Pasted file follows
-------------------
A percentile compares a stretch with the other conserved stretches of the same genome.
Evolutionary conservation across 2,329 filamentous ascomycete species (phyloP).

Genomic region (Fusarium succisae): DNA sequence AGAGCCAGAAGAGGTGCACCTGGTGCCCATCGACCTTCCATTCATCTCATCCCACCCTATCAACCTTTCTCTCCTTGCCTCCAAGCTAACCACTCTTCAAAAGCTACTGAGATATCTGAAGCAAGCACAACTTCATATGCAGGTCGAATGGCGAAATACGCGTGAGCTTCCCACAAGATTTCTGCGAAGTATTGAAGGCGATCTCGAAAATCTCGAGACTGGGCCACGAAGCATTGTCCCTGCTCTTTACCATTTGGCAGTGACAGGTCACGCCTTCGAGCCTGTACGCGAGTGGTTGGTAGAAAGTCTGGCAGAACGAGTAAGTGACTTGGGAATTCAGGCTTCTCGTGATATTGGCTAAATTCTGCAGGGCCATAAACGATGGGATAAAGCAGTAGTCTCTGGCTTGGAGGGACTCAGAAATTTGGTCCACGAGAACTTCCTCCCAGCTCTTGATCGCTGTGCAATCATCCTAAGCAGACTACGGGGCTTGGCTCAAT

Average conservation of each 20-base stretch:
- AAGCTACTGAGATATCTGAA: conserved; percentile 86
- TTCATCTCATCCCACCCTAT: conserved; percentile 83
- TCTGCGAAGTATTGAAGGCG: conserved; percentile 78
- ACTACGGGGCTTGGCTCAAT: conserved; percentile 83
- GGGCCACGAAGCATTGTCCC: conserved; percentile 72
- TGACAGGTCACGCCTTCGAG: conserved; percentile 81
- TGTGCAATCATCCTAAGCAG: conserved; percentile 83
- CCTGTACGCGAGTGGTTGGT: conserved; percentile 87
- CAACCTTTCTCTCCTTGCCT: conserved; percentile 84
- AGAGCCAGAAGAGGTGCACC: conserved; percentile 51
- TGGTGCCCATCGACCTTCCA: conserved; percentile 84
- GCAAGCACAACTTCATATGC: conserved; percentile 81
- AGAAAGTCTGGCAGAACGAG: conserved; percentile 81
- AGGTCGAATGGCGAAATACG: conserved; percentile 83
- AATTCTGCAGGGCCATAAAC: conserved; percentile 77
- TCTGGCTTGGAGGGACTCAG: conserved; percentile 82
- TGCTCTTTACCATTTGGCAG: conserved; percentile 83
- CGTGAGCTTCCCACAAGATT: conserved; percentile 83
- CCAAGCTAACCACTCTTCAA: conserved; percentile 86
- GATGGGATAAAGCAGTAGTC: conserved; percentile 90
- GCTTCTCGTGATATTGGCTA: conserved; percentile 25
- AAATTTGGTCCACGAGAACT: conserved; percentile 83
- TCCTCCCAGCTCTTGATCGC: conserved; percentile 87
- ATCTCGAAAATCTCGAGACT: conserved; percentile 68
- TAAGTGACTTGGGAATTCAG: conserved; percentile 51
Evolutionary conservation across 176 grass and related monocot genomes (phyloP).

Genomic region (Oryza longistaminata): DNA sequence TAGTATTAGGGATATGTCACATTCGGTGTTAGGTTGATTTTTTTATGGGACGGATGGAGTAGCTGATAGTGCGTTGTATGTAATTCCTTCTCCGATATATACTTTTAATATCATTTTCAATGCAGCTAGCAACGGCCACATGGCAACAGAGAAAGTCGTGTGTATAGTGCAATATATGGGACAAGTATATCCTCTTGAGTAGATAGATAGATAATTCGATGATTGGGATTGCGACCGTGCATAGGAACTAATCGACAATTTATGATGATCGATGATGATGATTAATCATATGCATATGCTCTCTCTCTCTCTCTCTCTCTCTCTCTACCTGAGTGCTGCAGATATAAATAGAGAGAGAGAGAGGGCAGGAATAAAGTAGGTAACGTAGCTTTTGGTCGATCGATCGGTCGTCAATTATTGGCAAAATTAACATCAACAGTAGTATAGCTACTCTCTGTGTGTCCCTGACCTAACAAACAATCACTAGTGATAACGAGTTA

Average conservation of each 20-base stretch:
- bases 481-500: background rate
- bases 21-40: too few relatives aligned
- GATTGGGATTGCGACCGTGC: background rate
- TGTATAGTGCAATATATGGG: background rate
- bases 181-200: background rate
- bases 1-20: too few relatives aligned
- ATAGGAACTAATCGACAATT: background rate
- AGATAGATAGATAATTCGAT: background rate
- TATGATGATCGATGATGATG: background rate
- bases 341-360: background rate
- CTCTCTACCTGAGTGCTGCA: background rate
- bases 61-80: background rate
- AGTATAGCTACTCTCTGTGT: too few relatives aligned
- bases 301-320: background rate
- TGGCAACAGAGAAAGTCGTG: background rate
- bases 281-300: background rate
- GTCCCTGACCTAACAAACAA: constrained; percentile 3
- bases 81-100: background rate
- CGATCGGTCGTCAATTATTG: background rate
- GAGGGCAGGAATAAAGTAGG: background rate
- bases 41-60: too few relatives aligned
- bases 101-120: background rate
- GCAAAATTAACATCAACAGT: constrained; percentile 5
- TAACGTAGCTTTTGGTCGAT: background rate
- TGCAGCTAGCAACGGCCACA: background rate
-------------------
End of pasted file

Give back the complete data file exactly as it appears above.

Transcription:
A percentile compares a stretch with the other conserved stretches of the same genome.
Evolutionary conservation across 2,329 filamentous ascomycete species (phyloP).

Genomic region (Fusarium succisae): DNA sequence AGAGCCAGAAGAGGTGCACCTGGTGCCCATCGACCTTCCATTCATCTCATCCCACCCTATCAACCTTTCTCTCCTTGCCTCCAAGCTAACCACTCTTCAAAAGCTACTGAGATATCTGAAGCAAGCACAACTTCATATGCAGGTCGAATGGCGAAATACGCGTGAGCTTCCCACAAGATTTCTGCGAAGTATTGAAGGCGATCTCGAAAATCTCGAGACTGGGCCACGAAGCATTGTCCCTGCTCTTTACCATTTGGCAGTGACAGGTCACGCCTTCGAGCCTGTACGCGAGTGGTTGGTAGAAAGTCTGGCAGAACGAGTAAGTGACTTGGGAATTCAGGCTTCTCGTGATATTGGCTAAATTCTGCAGGGCCATAAACGATGGGATAAAGCAGTAGTCTCTGGCTTGGAGGGACTCAGAAATTTGGTCCACGAGAACTTCCTCCCAGCTCTTGATCGCTGTGCAATCATCCTAAGCAGACTACGGGGCTTGGCTCAAT

Average conservation of each 20-base stretch:
- AAGCTACTGAGATATCTGAA: conserved; percentile 86
- TTCATCTCATCCCACCCTAT: conserved; percentile 83
- TCTGCGAAGTATTGAAGGCG: conserved; percentile 78
- ACTACGGGGCTTGGCTCAAT: conserved; percentile 83
- GGGCCACGAAGCATTGTCCC: conserved; percentile 72
- TGACAGGTCACGCCTTCGAG: conserved; percentile 81
- TGTGCAATCATCCTAAGCAG: conserved; percentile 83
- CCTGTACGCGAGTGGTTGGT: conserved; percentile 87
- CAACCTTTCTCTCCTTGCCT: conserved; percentile 84
- AGAGCCAGAAGAGGTGCACC: conserved; percentile 51
- TGGTGCCCATCGACCTTCCA: conserved; percentile 84
- GCAAGCACAACTTCATATGC: conserved; percentile 81
- AGAAAGTCTGGCAGAACGAG: conserved; percentile 81
- AGGTCGAATGGCGAAATACG: conserved; percentile 83
- AATTCTGCAGGGCCATAAAC: conserved; percentile 77
- TCTGGCTTGGAGGGACTCAG: conserved; percentile 82
- TGCTCTTTACCATTTGGCAG: conserved; percentile 83
- CGTGAGCTTCCCACAAGATT: conserved; percentile 83
- CCAAGCTAACCACTCTTCAA: conserved; percentile 86
- GATGGGATAAAGCAGTAGTC: conserved; percentile 90
- GCTTCTCGTGATATTGGCTA: conserved; percentile 25
- AAATTTGGTCCACGAGAACT: conserved; percentile 83
- TCCTCCCAGCTCTTGATCGC: conserved; percentile 87
- ATCTCGAAAATCTCGAGACT: conserved; percentile 68
- TAAGTGACTTGGGAATTCAG: conserved; percentile 51
Evolutionary conservation across 176 grass and related monocot genomes (phyloP).

Genomic region (Oryza longistaminata): DNA sequence TAGTATTAGGGATATGTCACATTCGGTGTTAGGTTGATTTTTTTATGGGACGGATGGAGTAGCTGATAGTGCGTTGTATGTAATTCCTTCTCCGATATATACTTTTAATATCATTTTCAATGCAGCTAGCAACGGCCACATGGCAACAGAGAAAGTCGTGTGTATAGTGCAATATATGGGACAAGTATATCCTCTTGAGTAGATAGATAGATAATTCGATGATTGGGATTGCGACCGTGCATAGGAACTAATCGACAATTTATGATGATCGATGATGATGATTAATCATATGCATATGCTCTCTCTCTCTCTCTCTCTCTCTCTCTACCTGAGTGCTGCAGATATAAATAGAGAGAGAGAGAGGGCAGGAATAAAGTAGGTAACGTAGCTTTTGGTCGATCGATCGGTCGTCAATTATTGGCAAAATTAACATCAACAGTAGTATAGCTACTCTCTGTGTGTCCCTGACCTAACAAACAATCACTAGTGATAACGAGTTA

Average conservation of each 20-base stretch:
- bases 481-500: background rate
- bases 21-40: too few relatives aligned
- GATTGGGATTGCGACCGTGC: background rate
- TGTATAGTGCAATATATGGG: background rate
- bases 181-200: background rate
- bases 1-20: too few relatives aligned
- ATAGGAACTAATCGACAATT: background rate
- AGATAGATAGATAATTCGAT: background rate
- TATGATGATCGATGATGATG: background rate
- bases 341-360: background rate
- CTCTCTACCTGAGTGCTGCA: background rate
- bases 61-80: background rate
- AGTATAGCTACTCTCTGTGT: too few relatives aligned
- bases 301-320: background rate
- TGGCAACAGAGAAAGTCGTG: background rate
- bases 281-300: background rate
- GTCCCTGACCTAACAAACAA: constrained; percentile 3
- bases 81-100: background rate
- CGATCGGTCGTCAATTATTG: background rate
- GAGGGCAGGAATAAAGTAGG: background rate
- bases 41-60: too few relatives aligned
- bases 101-120: background rate
- GCAAAATTAACATCAACAGT: constrained; percentile 5
- TAACGTAGCTTTTGGTCGAT: background rate
- TGCAGCTAGCAACGGCCACA: background rate